Change.org is a powerful force for change, but could it be even more so if it allowed debate on the issues? With no way for people to offer opposing views or additional information, Change.org deprives visitors of the opportunity to see diverse perspectives. In an era of transparency and dialog, Change.org offers little of either.
A small example of how Change.org's policies provide a one-sided view can be seen in the local debate over LED signs in South Kingstown, RI. Change.org features a petition urging people to "Keep the ban on LED signs in South Kingstown." The petitioner notes, "These signs are aesthetically unappealing, can cause driver distraction, and are not in line with the charm and character of South Kingstown." Meanwhile, local businesses have asked that the ban be changed, noting the signs "are more energy efficient and can cut down on light pollution because the bulbs are dimmer and directional." You will not find the local business perspective while viewing the Change.org petition because Change.org does not permit different perspectives. To see the other side of this debate, you must search and find the Patch.com article covering the local controversy.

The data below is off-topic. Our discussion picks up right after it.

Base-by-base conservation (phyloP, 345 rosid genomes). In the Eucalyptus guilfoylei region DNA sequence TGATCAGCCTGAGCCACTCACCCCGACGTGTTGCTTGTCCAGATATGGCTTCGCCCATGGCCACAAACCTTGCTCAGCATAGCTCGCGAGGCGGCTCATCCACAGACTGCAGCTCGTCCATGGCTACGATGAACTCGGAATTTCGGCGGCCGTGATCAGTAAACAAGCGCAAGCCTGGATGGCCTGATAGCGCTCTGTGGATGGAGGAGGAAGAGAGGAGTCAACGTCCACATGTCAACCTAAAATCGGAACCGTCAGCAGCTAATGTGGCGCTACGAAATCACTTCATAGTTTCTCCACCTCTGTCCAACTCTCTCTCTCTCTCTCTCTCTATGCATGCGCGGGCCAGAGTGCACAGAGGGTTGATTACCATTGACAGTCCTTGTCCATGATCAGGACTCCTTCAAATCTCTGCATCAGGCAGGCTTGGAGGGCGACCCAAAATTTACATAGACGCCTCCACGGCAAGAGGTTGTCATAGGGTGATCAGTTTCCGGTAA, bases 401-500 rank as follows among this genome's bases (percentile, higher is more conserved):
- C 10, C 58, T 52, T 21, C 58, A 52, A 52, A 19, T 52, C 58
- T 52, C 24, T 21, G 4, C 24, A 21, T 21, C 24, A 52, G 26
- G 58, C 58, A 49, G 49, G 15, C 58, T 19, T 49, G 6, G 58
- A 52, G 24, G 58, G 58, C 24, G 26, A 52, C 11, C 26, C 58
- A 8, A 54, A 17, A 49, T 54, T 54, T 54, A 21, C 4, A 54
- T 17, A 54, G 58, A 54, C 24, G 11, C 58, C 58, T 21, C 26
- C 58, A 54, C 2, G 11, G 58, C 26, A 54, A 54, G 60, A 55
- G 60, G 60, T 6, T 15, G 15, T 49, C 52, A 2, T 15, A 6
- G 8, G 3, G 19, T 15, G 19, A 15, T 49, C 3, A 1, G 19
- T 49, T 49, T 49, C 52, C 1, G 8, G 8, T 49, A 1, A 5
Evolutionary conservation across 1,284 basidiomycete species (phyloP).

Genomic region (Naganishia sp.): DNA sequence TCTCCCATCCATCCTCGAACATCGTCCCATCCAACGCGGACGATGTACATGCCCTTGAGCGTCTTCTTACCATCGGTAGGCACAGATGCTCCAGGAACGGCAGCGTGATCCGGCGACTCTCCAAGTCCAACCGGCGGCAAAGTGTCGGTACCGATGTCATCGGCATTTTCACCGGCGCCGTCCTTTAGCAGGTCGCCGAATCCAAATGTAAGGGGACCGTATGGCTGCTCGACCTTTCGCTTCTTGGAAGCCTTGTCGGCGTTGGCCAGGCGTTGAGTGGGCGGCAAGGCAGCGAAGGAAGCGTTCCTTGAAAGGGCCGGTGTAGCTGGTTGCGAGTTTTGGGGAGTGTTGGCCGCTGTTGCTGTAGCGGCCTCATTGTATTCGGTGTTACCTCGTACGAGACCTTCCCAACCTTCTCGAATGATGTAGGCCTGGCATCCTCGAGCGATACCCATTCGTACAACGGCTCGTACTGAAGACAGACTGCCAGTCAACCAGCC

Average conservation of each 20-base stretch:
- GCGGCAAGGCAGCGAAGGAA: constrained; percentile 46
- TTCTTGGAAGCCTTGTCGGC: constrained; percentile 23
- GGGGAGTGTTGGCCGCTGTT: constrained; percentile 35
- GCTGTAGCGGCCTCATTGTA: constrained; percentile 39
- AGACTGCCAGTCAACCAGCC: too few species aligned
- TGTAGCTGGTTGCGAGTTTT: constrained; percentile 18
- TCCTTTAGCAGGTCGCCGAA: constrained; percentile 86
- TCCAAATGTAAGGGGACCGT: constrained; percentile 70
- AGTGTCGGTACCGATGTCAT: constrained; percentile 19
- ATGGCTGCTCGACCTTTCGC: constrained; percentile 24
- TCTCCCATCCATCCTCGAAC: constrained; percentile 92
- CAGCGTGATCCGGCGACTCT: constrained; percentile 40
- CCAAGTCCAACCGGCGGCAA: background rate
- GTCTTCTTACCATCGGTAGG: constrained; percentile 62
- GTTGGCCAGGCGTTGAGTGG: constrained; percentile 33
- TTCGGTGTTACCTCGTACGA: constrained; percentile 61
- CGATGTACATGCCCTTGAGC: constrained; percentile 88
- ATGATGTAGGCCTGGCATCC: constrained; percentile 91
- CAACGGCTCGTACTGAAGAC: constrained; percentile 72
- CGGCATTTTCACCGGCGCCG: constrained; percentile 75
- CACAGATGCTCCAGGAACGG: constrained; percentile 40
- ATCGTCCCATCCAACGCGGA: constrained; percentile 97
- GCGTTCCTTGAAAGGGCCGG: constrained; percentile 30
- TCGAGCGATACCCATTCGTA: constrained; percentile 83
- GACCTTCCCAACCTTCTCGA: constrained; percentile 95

Do the 276 signers of the LED signage petition know the concerns and facts from those on either side of the issue? Are they sufficiently informed to weigh in? Might some minds have been changed if both the pros and cons of LED signage were presented? I don't know, and neither does the South Kingstown Town Council, because Change.org provides no mechanism for dialog and different perspectives.